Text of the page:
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The Groovy Programming Language runs on top of the Java Runtime Environment, which itself runs on almost any computer system, such as Windows, Linux, and Macintosh. If you don't have Groovy installed, see these pages:

    Installing Groovy

    Running Groovy

If you don't have the Java Runtime Environment:

    Installing Java

These tutorials for those new to both Java and Groovy are in a sequence that builds on knowledge already presented. This tutorial therefore starts with the basics. Throughout, we use code examples rather than lengthy explanations to present the features of Groovy, so you might miss things if you just skim. We don't (yet) explain what you would use the features for, but rely on your previous programming background for this.

The code snippets in these tutorials use comments to explain things:

Groovy code can contain strings:

Each line here does the same:

We can also assign integers and decimals to variables:

We can use operators like + - * / and parentheses ( ) with numbers, following usual math grouping rules:

We can use the operators == > < >= <= != with numbers, the values true and false, the operators ! (not), && (and), and || (or), all with parentheses, to produce boolean expressions:

Variables are versatile:

All names in Groovy, including variable names, can contain any alphabetic character or the underscore, and contain any digit not in first position:

All data in Groovy is built from "classes" and instances of them. Class names by convention begin with an uppercase character:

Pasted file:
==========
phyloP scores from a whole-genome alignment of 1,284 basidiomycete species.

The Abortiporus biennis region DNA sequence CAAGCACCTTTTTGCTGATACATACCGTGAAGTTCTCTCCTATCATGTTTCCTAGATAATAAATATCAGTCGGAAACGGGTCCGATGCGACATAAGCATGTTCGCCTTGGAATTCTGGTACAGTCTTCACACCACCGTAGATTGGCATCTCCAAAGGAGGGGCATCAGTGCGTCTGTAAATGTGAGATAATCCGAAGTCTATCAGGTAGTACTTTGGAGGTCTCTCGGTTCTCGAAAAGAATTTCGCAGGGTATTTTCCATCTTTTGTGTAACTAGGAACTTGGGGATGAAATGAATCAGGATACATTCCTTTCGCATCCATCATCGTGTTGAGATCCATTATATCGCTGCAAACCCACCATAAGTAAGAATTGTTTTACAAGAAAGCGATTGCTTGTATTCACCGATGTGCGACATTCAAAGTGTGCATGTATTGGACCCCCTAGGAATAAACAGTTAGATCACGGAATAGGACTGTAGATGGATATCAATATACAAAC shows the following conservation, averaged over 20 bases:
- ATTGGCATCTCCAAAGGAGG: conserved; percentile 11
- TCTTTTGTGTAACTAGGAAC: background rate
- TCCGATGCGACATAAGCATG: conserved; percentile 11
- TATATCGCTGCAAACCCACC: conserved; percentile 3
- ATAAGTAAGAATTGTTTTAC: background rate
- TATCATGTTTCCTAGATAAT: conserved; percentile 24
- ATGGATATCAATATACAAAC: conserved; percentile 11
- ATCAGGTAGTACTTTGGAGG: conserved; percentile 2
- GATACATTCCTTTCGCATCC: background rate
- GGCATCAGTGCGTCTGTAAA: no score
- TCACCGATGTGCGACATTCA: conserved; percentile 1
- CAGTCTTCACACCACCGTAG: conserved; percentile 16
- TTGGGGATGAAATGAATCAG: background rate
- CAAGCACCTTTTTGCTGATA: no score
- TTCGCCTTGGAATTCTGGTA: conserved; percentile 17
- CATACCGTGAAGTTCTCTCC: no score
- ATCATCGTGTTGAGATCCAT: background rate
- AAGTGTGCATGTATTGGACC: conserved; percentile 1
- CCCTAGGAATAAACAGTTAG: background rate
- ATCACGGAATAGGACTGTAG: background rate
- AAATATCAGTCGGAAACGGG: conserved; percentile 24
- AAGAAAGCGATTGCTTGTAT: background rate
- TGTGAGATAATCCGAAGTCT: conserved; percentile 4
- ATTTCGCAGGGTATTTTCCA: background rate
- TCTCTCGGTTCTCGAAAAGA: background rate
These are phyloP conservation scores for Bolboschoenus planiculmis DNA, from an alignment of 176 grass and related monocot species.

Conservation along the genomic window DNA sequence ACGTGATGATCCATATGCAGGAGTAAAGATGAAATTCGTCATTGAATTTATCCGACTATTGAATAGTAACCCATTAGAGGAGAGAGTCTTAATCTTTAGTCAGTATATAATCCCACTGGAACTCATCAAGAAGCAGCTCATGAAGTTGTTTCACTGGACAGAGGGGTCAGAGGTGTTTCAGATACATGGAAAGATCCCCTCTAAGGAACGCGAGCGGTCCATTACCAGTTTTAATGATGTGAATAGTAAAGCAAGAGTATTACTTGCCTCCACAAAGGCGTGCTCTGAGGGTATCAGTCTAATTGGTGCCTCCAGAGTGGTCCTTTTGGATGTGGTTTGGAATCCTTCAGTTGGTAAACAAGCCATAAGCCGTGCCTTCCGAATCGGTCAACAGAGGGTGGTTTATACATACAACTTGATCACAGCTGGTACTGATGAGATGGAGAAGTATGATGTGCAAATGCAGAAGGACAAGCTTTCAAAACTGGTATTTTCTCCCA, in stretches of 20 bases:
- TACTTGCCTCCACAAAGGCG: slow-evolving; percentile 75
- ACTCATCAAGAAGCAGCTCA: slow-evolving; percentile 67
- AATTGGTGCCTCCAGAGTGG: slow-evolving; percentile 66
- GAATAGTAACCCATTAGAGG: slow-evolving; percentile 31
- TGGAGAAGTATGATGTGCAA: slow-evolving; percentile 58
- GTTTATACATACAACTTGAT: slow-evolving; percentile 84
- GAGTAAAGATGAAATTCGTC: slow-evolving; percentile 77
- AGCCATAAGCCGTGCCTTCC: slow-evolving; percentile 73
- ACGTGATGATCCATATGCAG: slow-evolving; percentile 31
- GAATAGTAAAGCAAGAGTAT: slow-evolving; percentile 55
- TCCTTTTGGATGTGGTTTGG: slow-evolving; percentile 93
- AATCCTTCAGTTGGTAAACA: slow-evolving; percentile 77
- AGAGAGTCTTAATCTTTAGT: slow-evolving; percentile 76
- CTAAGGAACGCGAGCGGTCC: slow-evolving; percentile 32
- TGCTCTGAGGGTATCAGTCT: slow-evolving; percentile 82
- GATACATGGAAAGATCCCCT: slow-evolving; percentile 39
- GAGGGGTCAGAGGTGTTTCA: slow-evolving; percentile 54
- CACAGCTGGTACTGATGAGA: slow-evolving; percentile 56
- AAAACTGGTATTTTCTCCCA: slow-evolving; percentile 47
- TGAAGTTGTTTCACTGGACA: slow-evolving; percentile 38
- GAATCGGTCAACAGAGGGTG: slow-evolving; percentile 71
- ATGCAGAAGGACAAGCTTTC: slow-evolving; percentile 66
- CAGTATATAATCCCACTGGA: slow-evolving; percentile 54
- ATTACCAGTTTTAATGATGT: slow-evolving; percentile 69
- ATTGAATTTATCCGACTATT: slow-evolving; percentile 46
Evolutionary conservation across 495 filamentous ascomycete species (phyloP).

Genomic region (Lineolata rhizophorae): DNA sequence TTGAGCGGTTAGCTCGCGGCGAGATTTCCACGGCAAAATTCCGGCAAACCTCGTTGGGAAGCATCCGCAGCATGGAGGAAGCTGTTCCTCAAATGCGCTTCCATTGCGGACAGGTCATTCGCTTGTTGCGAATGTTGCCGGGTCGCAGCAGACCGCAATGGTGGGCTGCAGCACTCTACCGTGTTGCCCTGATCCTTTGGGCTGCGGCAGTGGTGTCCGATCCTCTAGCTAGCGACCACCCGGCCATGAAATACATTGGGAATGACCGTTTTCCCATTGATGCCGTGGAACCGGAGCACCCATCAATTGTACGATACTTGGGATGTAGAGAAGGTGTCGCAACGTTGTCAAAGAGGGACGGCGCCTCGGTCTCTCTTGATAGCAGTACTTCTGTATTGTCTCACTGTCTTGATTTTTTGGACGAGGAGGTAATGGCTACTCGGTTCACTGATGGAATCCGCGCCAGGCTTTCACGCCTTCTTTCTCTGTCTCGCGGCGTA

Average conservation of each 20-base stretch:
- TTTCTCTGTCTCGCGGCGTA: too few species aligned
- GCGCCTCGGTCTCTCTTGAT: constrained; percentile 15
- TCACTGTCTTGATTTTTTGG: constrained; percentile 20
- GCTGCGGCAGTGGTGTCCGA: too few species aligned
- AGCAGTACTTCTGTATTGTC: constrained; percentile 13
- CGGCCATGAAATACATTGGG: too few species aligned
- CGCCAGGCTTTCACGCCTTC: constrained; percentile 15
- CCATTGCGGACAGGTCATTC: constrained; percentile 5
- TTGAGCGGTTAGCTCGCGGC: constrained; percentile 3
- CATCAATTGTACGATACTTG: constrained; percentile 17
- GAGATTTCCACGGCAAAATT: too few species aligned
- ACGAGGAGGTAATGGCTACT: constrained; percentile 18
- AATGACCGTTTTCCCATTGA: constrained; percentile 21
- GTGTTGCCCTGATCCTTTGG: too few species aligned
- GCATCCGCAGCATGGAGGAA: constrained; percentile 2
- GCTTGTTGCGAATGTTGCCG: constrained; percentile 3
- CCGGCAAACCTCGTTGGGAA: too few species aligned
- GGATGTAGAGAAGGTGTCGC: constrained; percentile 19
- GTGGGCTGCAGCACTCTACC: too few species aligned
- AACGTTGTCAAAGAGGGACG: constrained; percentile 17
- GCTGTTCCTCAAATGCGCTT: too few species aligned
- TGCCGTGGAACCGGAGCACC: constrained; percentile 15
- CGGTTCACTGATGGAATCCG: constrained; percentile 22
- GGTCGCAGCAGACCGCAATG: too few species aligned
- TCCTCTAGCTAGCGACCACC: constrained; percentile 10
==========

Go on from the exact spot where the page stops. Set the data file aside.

We can inspect the class of any entity, such as numbers and strings, using the class field:

There are many predefined classes in Groovy, but only the most common ones are always visible to Groovy code. Most need to be qualified with a "package" name, eg, 'java.text.DecimalFormat', or the package must be imported beforehand:


If a line can be interpreted as a valid statement, it will be:

Sometimes code in a script doesn't compile: we comment it out in our examples. Other code compiles but generates a "checked exception" which we can catch and handle:

We can use square brackets [ ] to represent both ordered lists and key mappings:

We can specify a list as a 'range', ie, by only the first and last items:

We can convert data of one type to another using the 'as' keyword:

Sometimes, we need to use a more efficient type of list known as an array, where the type of each element must be the same. Arrays can't be represented directly in the syntax, but we can convert a list to one easily:

We can choose between two execution options using the if-else-statement:

We can execute some code a certain number of times:

We can enclose code in parentheses and execute it later. The enclosed code is called a "closable block" or "closure":

We can spawn new threads from our main thread:

After, say, 5 seconds, abort the program then look at the file. On many computers, it'll show a roughly equal distribution of 'S' and 'M', but there'll be some irregularities showing that thread scheduling isn't perfectly timed.

The tutorials following are grouped into functional areas, beginning with numeric processing, and build up to the advanced features of Groovy.



Results of your search request can come from various sources: the Groovy website itself, the JIRA issues, the API documentation, as well as a few other interesting Groovy-related blogs.

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